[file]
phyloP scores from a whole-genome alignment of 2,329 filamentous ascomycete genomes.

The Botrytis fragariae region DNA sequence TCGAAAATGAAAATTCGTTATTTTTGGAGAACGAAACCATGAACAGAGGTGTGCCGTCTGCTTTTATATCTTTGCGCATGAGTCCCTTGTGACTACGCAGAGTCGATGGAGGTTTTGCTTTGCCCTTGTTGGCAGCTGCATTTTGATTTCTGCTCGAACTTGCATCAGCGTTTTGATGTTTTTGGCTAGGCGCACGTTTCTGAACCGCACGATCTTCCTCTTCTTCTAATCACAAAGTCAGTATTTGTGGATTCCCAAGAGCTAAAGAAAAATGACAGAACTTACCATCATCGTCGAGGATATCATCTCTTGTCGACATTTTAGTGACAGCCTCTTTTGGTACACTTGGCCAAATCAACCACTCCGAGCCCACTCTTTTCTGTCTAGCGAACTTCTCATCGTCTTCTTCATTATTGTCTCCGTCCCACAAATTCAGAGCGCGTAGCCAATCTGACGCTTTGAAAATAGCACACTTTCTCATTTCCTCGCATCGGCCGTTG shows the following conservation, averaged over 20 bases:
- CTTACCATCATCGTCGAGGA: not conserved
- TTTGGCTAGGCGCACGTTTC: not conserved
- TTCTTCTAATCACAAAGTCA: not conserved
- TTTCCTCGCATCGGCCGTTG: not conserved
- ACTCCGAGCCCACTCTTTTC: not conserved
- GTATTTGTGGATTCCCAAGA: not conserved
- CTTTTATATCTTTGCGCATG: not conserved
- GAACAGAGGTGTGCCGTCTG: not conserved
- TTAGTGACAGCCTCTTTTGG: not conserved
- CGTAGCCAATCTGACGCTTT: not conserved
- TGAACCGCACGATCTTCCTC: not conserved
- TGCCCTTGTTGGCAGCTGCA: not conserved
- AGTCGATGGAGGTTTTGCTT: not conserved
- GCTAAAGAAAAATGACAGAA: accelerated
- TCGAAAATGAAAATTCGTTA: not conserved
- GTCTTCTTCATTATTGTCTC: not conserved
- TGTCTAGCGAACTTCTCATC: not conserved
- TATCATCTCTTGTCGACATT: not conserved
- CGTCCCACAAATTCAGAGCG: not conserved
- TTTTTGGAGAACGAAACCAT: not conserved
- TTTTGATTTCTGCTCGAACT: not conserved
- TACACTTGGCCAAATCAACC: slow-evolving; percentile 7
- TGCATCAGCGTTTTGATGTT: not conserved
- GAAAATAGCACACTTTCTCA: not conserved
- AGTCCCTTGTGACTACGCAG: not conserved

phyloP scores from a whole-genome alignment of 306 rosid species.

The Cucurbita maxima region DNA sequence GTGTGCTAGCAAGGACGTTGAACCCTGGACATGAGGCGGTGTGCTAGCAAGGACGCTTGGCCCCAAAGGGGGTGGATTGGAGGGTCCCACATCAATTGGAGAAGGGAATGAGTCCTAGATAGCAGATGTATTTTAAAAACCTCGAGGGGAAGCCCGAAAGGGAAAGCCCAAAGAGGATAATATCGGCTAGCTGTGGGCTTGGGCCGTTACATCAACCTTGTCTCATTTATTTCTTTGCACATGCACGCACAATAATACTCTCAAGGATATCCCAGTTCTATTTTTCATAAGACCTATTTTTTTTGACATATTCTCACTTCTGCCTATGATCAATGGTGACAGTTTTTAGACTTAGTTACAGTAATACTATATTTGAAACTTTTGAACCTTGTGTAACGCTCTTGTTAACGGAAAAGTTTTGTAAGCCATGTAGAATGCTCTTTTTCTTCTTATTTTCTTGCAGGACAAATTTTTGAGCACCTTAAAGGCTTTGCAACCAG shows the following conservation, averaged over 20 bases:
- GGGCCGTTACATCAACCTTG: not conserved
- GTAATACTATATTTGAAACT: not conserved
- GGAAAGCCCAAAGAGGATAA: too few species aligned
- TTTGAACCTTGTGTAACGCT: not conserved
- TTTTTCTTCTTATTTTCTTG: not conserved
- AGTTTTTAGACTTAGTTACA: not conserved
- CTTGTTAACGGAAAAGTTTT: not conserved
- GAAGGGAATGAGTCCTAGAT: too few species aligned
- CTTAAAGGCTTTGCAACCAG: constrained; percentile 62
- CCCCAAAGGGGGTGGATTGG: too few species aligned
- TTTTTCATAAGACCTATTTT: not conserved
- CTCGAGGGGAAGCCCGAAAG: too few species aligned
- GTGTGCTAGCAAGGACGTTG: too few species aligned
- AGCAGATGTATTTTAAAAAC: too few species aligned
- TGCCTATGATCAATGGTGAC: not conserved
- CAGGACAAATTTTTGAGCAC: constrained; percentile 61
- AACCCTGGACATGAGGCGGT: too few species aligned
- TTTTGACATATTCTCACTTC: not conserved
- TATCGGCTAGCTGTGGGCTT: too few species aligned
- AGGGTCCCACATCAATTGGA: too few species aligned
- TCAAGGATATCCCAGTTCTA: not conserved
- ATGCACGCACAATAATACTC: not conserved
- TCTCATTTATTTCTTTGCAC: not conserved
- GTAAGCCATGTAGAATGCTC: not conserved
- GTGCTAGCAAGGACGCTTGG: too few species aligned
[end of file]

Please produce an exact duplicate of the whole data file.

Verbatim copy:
phyloP scores from a whole-genome alignment of 2,329 filamentous ascomycete genomes.

The Botrytis fragariae region DNA sequence TCGAAAATGAAAATTCGTTATTTTTGGAGAACGAAACCATGAACAGAGGTGTGCCGTCTGCTTTTATATCTTTGCGCATGAGTCCCTTGTGACTACGCAGAGTCGATGGAGGTTTTGCTTTGCCCTTGTTGGCAGCTGCATTTTGATTTCTGCTCGAACTTGCATCAGCGTTTTGATGTTTTTGGCTAGGCGCACGTTTCTGAACCGCACGATCTTCCTCTTCTTCTAATCACAAAGTCAGTATTTGTGGATTCCCAAGAGCTAAAGAAAAATGACAGAACTTACCATCATCGTCGAGGATATCATCTCTTGTCGACATTTTAGTGACAGCCTCTTTTGGTACACTTGGCCAAATCAACCACTCCGAGCCCACTCTTTTCTGTCTAGCGAACTTCTCATCGTCTTCTTCATTATTGTCTCCGTCCCACAAATTCAGAGCGCGTAGCCAATCTGACGCTTTGAAAATAGCACACTTTCTCATTTCCTCGCATCGGCCGTTG shows the following conservation, averaged over 20 bases:
- CTTACCATCATCGTCGAGGA: not conserved
- TTTGGCTAGGCGCACGTTTC: not conserved
- TTCTTCTAATCACAAAGTCA: not conserved
- TTTCCTCGCATCGGCCGTTG: not conserved
- ACTCCGAGCCCACTCTTTTC: not conserved
- GTATTTGTGGATTCCCAAGA: not conserved
- CTTTTATATCTTTGCGCATG: not conserved
- GAACAGAGGTGTGCCGTCTG: not conserved
- TTAGTGACAGCCTCTTTTGG: not conserved
- CGTAGCCAATCTGACGCTTT: not conserved
- TGAACCGCACGATCTTCCTC: not conserved
- TGCCCTTGTTGGCAGCTGCA: not conserved
- AGTCGATGGAGGTTTTGCTT: not conserved
- GCTAAAGAAAAATGACAGAA: accelerated
- TCGAAAATGAAAATTCGTTA: not conserved
- GTCTTCTTCATTATTGTCTC: not conserved
- TGTCTAGCGAACTTCTCATC: not conserved
- TATCATCTCTTGTCGACATT: not conserved
- CGTCCCACAAATTCAGAGCG: not conserved
- TTTTTGGAGAACGAAACCAT: not conserved
- TTTTGATTTCTGCTCGAACT: not conserved
- TACACTTGGCCAAATCAACC: slow-evolving; percentile 7
- TGCATCAGCGTTTTGATGTT: not conserved
- GAAAATAGCACACTTTCTCA: not conserved
- AGTCCCTTGTGACTACGCAG: not conserved

phyloP scores from a whole-genome alignment of 306 rosid species.

The Cucurbita maxima region DNA sequence GTGTGCTAGCAAGGACGTTGAACCCTGGACATGAGGCGGTGTGCTAGCAAGGACGCTTGGCCCCAAAGGGGGTGGATTGGAGGGTCCCACATCAATTGGAGAAGGGAATGAGTCCTAGATAGCAGATGTATTTTAAAAACCTCGAGGGGAAGCCCGAAAGGGAAAGCCCAAAGAGGATAATATCGGCTAGCTGTGGGCTTGGGCCGTTACATCAACCTTGTCTCATTTATTTCTTTGCACATGCACGCACAATAATACTCTCAAGGATATCCCAGTTCTATTTTTCATAAGACCTATTTTTTTTGACATATTCTCACTTCTGCCTATGATCAATGGTGACAGTTTTTAGACTTAGTTACAGTAATACTATATTTGAAACTTTTGAACCTTGTGTAACGCTCTTGTTAACGGAAAAGTTTTGTAAGCCATGTAGAATGCTCTTTTTCTTCTTATTTTCTTGCAGGACAAATTTTTGAGCACCTTAAAGGCTTTGCAACCAG shows the following conservation, averaged over 20 bases:
- GGGCCGTTACATCAACCTTG: not conserved
- GTAATACTATATTTGAAACT: not conserved
- GGAAAGCCCAAAGAGGATAA: too few species aligned
- TTTGAACCTTGTGTAACGCT: not conserved
- TTTTTCTTCTTATTTTCTTG: not conserved
- AGTTTTTAGACTTAGTTACA: not conserved
- CTTGTTAACGGAAAAGTTTT: not conserved
- GAAGGGAATGAGTCCTAGAT: too few species aligned
- CTTAAAGGCTTTGCAACCAG: constrained; percentile 62
- CCCCAAAGGGGGTGGATTGG: too few species aligned
- TTTTTCATAAGACCTATTTT: not conserved
- CTCGAGGGGAAGCCCGAAAG: too few species aligned
- GTGTGCTAGCAAGGACGTTG: too few species aligned
- AGCAGATGTATTTTAAAAAC: too few species aligned
- TGCCTATGATCAATGGTGAC: not conserved
- CAGGACAAATTTTTGAGCAC: constrained; percentile 61
- AACCCTGGACATGAGGCGGT: too few species aligned
- TTTTGACATATTCTCACTTC: not conserved
- TATCGGCTAGCTGTGGGCTT: too few species aligned
- AGGGTCCCACATCAATTGGA: too few species aligned
- TCAAGGATATCCCAGTTCTA: not conserved
- ATGCACGCACAATAATACTC: not conserved
- TCTCATTTATTTCTTTGCAC: not conserved
- GTAAGCCATGTAGAATGCTC: not conserved
- GTGCTAGCAAGGACGCTTGG: too few species aligned